Children from marginalized, excluded, and particularly vulnerable groups are at the highest risk of being affected by violence, particularly young children from poor and indigenous communities. Violence against children is a silent emergency that must end. Despite years of commitment towards ensuring the fundamental rights of children through programs and schemes, violation of child rights remains widespread.  Violence against children and young women is related to the established norms by society and the lack of protective systems. 

Gender-based violence includes Child Early Forced Marriage, Child Trafficking, Child Labour, sexual violence and protection in emergencies. 

Plan India enables girls and young women to realize their right to be free from all forms gender-based of violence. This is done by mobilizing and building their agency to demand their right to be free from all forms of violence, along with strengthening the capacities of families, communities, and government duty bearers to respond to the violation of the rights. 

Key Actions: 

Engaging girls and young in their own protection and safeguarding

Empowering girls to prevent child marriages

Awareness raising on violence against girls

Creating safe and collaborative spaces for children and youth 

Building agency of girls and young women to be aware of policies, laws and services

Establish and strengthen Community Based Child Protection Mechanism

Engage with families, communities & religious leaders to promote gender responsive protective culture

Influence changing laws and policies for complete ban of child marriage

Partnering with government, civil society and youth network  at all levels. 

STORIES OF CHANGE

ACCESS TO JUSTICE

The project PROTECT is working to address this issue of cross-border trafficking from Nepal and Bangladesh and from within the country by creating solid and vigilant protection mechanisms and safety nets.  The primary intervention is to build the capacity of Child Protection Service providers like Anti-Human trafficking units, Special Juvenile Police Units, and Border Guarding Forces to ensure a link between these countries and deal with the trafficking cases and repatriating the survivors. Operational in the three states- Uttar Pradesh, Bihar, and West Bengal that share international borders, the project strives to bring changes at three levels; family, community, and society. The project built the capacities of families to identify risks, vulnerable conditions, and the consequences of child trafficking. At the community level, the project works to strengthen community safety nets and structures to prevent child trafficking, facilitate access to services, and support reintegration through child-friendly participatory methods.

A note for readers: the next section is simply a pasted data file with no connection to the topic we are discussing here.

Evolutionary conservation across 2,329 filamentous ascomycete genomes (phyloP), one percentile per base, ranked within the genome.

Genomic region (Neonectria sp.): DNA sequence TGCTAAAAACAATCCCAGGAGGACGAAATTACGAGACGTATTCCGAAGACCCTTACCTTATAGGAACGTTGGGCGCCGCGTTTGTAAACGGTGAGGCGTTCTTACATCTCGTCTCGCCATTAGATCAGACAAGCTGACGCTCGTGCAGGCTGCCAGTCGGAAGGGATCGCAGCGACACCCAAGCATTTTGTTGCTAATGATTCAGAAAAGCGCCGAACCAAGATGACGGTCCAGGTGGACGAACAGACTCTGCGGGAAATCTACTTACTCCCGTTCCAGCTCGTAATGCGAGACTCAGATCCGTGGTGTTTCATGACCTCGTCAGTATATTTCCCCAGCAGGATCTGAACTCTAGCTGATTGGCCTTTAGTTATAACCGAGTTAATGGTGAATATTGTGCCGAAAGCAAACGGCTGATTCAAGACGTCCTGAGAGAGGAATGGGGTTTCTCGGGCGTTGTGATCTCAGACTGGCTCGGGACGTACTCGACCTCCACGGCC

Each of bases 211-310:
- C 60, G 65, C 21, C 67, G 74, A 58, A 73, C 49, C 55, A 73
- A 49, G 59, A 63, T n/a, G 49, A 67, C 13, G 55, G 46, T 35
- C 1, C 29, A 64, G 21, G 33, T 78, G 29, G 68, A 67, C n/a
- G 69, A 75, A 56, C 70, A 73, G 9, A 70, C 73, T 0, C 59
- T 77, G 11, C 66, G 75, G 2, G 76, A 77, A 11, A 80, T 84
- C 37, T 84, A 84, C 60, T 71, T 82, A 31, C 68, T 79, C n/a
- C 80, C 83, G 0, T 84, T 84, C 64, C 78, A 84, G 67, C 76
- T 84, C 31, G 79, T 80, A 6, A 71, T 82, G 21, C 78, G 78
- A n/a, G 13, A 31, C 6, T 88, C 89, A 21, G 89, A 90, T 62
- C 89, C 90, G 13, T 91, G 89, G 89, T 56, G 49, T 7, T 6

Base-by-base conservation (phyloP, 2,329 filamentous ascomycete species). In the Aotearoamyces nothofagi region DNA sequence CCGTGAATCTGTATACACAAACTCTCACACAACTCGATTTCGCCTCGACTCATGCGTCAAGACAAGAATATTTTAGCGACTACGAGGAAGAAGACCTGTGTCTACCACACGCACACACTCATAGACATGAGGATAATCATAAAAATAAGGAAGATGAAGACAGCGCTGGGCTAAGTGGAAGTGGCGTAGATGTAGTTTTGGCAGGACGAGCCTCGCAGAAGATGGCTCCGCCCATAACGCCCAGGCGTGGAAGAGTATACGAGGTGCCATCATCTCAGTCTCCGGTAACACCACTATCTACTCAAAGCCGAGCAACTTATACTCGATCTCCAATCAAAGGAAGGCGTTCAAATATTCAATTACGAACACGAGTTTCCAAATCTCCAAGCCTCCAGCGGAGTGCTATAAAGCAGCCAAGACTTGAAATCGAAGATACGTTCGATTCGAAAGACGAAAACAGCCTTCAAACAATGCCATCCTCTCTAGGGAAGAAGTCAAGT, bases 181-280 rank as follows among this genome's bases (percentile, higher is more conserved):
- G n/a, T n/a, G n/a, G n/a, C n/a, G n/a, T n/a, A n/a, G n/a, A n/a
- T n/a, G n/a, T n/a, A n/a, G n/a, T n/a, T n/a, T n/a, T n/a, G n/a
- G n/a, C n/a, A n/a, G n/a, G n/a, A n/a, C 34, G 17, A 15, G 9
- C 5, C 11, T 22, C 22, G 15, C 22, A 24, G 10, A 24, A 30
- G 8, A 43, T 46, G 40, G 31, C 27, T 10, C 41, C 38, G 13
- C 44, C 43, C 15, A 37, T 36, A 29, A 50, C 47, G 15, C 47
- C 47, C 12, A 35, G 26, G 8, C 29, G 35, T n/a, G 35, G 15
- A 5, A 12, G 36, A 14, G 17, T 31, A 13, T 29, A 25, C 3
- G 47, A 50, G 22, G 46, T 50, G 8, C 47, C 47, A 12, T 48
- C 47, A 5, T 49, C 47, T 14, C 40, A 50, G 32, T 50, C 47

Finally, at the societal level, it builds capacities of government officials and non-state actors like NGOs and Community-based Organisations to respond to child trafficking, safely repatriate survivors and facilitate their reintegration process. The project also facilitated the creation of children’s collective and built their capacities to ensure their participation in developing a safety plan for themselves. The project started in January 2019 and is currently targeting 666 border adjoining villages of 150 Gram Panchayats in 6 districts of the three states- West Champaran and Sitamarhi in Bihar, Siddharthanagar and Maharajganj in Uttar Pradesh, and Nadia & Murshidabad districts in West Bengal.

BREAKING DOWN THE BARRIERS FOR GIRLS

Palika (name changed) is 20 years old and lives in a rural village in Bihar. She is an active and well-known youth champion. Palika’s association with Plan India began eight years ago when she joined a Children’s Club. She explained that before joining the club, she was shy to speak out, “Whatever I was facing, I thought it was part of my life. Afterward, I realized that this was not part of my life, and these were issues that had to overcome.” In Bihar, girls are generally married off early, unprepared to bear the marital and childbearing responsibilities put upon them. Her village is particularly isolated, surrounded by mountains with only around 35 households. Additionally, due to the lack of educational and livelihood opportunities, child labor, child marriage, and child trafficking are constant issues. Palika felt motivated to tackle the issue of child marriage in her community. She managed to get support from her friends and the Plan Youth Advisory Panel (YAP). Palika went from door to door advocating for girls’ rights. Inevitably, she faced many challenges from her community; gender discrimination was so prevalent that her village would not listen to what she had to say.

At 14 years, her parents decided to arrange her marriage, but she raised her voice and fought against their decision. Since then, she has worked with district officials, and ChildLine prevented 12 child marriages!

Palika also have got support from Dainik Jagran, one of India’s most-read newspapers, who covered her story. ETV Bihar, a news channel decided to report on her, which reached a more audience. In 2015, Palika was elected as a state representative for the National Youth Advisory Panel.

Despite having already achieved so much and brought about so much positivity, Palika wants to do more. “I want to dedicate my life to bringing about change!” she says with confidence and determination in her voice.